At first, playgroup seemed clique-y to me, sorority-like. We were all new moms, navigating a new social world while sleep-deprived and self-doubting. In the first playgroup I tried, some women actually told a friend of mine not to talk to a third woman, as if we were in 7th grade again. Then they discussed their concerns that a fourth woman had “upped the ante” by sending out an elaborately cute first-birthday-party invitation, with which they were apparently trying to compete. I found them incomprehensible. Fortunately, those women eventually withdrew into their own private playgroup and one of the moms who stuck around encouraged me to return to the newer, mellow playgroup.
It took me a long time to adjust to playground sociability. I’m not good at groups. But thank god I did return to playgroup.
For my non-parental readers: a playgroup is a group of parents who meet regularly (once a week, at 4pm at a local park, for my group) and then irregularly (at birthday parties, monthly “Mom’s Night Out,” and suchlike, for my group). It’s a support-network, maybe a substitute for when we all used to live in small neighborhoods full of parents who talked together. It’s the people we ask first when we need a plumber or a recipe.
And now I can’t imagine parenting without a playgroup. It’s not just because I often need a plumber or a recipe. It’s not only because some incredibly-organized women in my playgroup keep on arranging free tours of fire-stations and restaurant-kitchens for our kids. My playgroup has even simplified the 30 birthday parties we attend each year with a firm and actually-observed no-presents rule. My playgroup also has a now-long-standing tradition of bringing food to the houses of anyone with a newborn or a hospitalization, and this feels incredibly rewarding to me. But it’s more than just that feeling of community. It’s not even because playgroup friends keep leaving fabulous hand-me-down baby-supplies at my door.
Mostly, I think it is because playgroup keeps making me laugh. They’re the group who thinks Go the Fuck to Sleep is a brilliant book. They’re the group who, when I admit to shouting at Sophie in Target, then confess to their own outbursts, too. Recently, a playgroup friend posted on facebook: “Why did I think it was a good idea to go food-shopping in the afternoon with both kids? I want to shoot myself now.”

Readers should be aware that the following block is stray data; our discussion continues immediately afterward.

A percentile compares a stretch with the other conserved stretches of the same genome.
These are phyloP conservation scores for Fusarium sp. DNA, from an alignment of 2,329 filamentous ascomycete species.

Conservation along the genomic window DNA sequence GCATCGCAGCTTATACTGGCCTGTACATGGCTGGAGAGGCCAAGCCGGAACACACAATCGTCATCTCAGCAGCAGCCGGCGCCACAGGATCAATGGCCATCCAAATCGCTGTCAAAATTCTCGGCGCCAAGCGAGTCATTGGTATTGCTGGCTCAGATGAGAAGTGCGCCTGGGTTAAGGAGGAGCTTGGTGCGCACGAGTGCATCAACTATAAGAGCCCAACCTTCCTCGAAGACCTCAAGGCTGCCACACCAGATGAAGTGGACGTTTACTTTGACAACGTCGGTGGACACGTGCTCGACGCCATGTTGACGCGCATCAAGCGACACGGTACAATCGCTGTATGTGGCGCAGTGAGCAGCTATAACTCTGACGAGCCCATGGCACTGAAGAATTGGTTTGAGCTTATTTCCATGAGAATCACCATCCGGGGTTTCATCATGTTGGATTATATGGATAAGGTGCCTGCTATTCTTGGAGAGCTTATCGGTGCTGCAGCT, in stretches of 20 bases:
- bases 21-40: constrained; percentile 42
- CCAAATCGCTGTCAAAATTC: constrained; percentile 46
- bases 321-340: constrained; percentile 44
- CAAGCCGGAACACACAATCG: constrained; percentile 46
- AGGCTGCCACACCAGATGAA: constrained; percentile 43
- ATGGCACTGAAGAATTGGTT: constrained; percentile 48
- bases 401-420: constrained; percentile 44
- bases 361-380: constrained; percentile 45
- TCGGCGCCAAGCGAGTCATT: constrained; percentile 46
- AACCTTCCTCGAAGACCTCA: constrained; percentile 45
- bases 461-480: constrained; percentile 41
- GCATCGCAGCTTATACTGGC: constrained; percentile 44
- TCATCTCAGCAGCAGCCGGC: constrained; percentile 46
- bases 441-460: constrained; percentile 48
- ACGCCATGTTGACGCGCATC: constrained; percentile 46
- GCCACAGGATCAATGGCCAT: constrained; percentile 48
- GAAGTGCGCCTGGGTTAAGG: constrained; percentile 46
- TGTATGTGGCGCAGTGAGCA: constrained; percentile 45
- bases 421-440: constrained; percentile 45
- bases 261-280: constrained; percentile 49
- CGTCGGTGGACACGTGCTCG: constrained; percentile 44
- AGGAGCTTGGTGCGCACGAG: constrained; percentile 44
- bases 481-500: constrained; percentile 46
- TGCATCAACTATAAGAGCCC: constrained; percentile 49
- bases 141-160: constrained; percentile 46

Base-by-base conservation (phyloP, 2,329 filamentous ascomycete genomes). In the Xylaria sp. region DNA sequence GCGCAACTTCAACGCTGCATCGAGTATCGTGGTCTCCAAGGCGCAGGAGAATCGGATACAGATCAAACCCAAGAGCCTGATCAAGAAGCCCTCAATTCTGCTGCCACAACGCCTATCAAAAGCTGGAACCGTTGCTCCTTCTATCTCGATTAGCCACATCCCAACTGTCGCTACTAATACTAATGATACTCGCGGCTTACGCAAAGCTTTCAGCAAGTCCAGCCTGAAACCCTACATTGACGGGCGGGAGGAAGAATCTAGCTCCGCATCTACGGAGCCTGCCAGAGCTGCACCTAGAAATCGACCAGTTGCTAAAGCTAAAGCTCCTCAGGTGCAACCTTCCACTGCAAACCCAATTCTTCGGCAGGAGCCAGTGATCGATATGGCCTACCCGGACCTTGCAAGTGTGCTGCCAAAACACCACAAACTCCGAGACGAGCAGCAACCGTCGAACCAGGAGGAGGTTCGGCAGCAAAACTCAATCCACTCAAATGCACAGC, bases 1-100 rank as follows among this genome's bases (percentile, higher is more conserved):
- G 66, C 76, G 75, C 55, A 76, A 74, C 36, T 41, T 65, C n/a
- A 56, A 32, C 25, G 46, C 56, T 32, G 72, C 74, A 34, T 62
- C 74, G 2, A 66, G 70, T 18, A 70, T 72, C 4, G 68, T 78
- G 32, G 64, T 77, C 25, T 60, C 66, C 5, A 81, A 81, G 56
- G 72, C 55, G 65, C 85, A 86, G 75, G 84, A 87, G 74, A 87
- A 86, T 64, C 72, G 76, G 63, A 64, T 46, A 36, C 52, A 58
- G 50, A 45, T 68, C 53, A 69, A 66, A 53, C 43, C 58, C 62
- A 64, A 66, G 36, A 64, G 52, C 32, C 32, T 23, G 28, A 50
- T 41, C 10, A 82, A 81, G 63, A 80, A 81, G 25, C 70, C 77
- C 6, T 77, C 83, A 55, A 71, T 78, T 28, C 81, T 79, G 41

The responses poured in:
“And after school? Brutal. Sorry.”
“Holy shit, it’s the worst. As is trying to navigate the aisles with one of those double-seater cozy coupe carts.”
“How many aisle fights this time? Well I hope you at least grabbed a bottle of our newfound friend SG.”
“Omg, I’m totally pouring myself one right now! I almost get into a fight with someone because of those stupid carts every time I go to the store! I don’t know how I’m supposed to steer that thing, pay attention to my kids, and not hit someone at the same time. It’s the cart’s fault really.”
“Yeah, skip that, just head out for every meal.”
“Hey, ladies, what’s this SG you speak of?”
“Skinny Girl margarita mix! Yummy.”
“Yes! You have to try it!”
And then the thread went on, with questions where to buy SkinnyGirl, advice on grocery delivery, discussion of Fat Girl drink options too. I don’t even drink margaritas, and am opposed to naming a drink SkinnyGirl, and yet, and yet: I absolutely adore my playgroup. How can anyone ever parent without such conversations?